There are four types of workplace violence. You should know the four ways to mitigate it.
The Occupational Safety and Health (OSH Act) has traditionally invoked the General Duty Clause, rather than any specific rules, to address workplace violence. It requires employers to provide a safe and healthful workplace for all workers covered by the OSH Act. Employers who do not take reasonable steps to prevent or abate a recognized violence hazard in the workplace can be cited.
However, legislators on the House Education and Labor Committee are working to promulgate specific rules for preventing workplace violence in the healthcare sector, since it is particularly prone to workplace violence. On May 1, Secretary of Labor R. Alexander Acosta appeared before the Committee and faced questions from lawmakers.
It’s unknown whether OSHA will promulgate similar specific rules for other sectors of the economy that are also highly prone to workplace violence. But any rules from OSHA will likely be based on the four types of workplace violence and set forth some basic steps for mitigating workplace violence.
Four types of workplace violence
1. Criminal intent. “The perpetrator has no legitimate relationship to the business or its employees and is usually committing a crime in conjunction with the violence. These crimes can include robbery, shoplifting, trespassing and terrorism. The vast majority of workplace homicides (85 percent of them) fall into this category,” according to Dr. Di Ann Sanchez, in her introduction to The SHRM Workplace Violence Survey.
2. Customer or client. “The perpetrator has a legitimate relationship with the business and becomes violent while being served by the business.” Sanchez explained. This category includes customers, clients, patients, students, inmates and any other group for which the business provides services. It is believed that a large portion of customer/client incidents occur in the health care industry in settings such as nursing homes or psychiatric facilities; the victims are often patient caregivers. Police officers, flight attendants and teachers are other examples of workers who may be exposed to this kind of workplace violence, which accounts for approximately 3 percent of all workplace homicides.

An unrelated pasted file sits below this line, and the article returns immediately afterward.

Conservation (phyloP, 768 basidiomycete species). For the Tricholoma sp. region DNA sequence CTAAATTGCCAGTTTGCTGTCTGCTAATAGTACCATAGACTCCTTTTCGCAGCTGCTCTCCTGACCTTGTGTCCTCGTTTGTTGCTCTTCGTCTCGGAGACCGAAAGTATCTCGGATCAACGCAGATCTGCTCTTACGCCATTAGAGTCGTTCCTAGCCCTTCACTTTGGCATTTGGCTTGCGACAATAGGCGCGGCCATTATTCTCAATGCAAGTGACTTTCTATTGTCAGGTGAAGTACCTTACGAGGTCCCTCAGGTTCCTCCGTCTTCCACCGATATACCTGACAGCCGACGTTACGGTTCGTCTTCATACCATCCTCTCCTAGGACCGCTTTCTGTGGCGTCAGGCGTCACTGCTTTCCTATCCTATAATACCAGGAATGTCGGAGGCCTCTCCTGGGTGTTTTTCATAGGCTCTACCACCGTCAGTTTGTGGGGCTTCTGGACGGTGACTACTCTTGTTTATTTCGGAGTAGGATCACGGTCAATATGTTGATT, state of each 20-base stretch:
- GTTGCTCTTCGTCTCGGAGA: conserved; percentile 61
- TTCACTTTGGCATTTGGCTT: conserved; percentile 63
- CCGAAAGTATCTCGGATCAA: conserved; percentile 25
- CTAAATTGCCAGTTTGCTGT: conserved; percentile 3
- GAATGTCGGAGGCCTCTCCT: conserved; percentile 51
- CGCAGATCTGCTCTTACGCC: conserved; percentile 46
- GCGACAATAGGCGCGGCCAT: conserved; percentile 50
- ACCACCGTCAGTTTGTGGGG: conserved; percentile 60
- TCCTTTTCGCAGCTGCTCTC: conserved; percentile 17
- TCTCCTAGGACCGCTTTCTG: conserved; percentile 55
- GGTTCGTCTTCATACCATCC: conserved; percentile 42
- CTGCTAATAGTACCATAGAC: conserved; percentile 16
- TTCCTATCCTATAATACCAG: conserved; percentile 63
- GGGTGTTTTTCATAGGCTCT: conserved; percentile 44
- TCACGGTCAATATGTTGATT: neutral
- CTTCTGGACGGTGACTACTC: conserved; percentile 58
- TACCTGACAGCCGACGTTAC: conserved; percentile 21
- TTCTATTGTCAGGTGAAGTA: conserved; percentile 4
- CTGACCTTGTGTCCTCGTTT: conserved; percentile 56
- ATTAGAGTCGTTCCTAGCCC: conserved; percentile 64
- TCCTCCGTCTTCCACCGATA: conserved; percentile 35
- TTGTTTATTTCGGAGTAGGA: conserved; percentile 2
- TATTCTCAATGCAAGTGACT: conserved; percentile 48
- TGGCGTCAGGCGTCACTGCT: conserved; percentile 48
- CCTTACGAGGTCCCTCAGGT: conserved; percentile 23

3. Worker-on-worker. The perpetrator is an employee or past employee who attacks or threatens another employee(s) or past employee(s) in the workplace. Worker-on-worker fatalities account for approximately 7 percent of all workplace homicides.
4. Personal relationship. The perpetrator usually does not have a relationship with the business but has a personal relationship with the intended victim. This category includes victims of domestic violence assaulted or threatened while at work and accounts for about 5 percent of all workplace homicides.
Steps to mitigate workplace violence
1. Create policies that protect workers.
Outline what is and what is not acceptable behavior. The most common factors to address should include bullying, discrimination, drug and alcohol use and following safety procedures. Be sure everyone in the organization understands and agrees to follow the policies.
2. Improve Systems and Physical Premises
Implement security measures, such as cameras and data security, as well as improved lighting. Enable workers with technology that connects them to signal alerts to authorities and your community.
3. Limit Access to Non-Employees.
Typical tools include:
• ID cards for employees and visitors
• Sign-in desk
• Access-card entry systems
• Video surveillance (inside and outside)
• Security guards who patrol the buildings and grounds
• Metal detectors at building entry points
• Uber/Lyft reimbursement for employees who normally walk or bike to work but have to work late
4. Train and Communicate.
Train employees to be aware of factors that could jeopardize security. To reduce tension in the workplace, encourage employees to communicate with each other regularly and be open-minded about fellow workers. Implement an employee notification system to make employees aware of any potentially dangerous situations.
For risk management advice and help planning your anti-violence workplace policy, please contact us.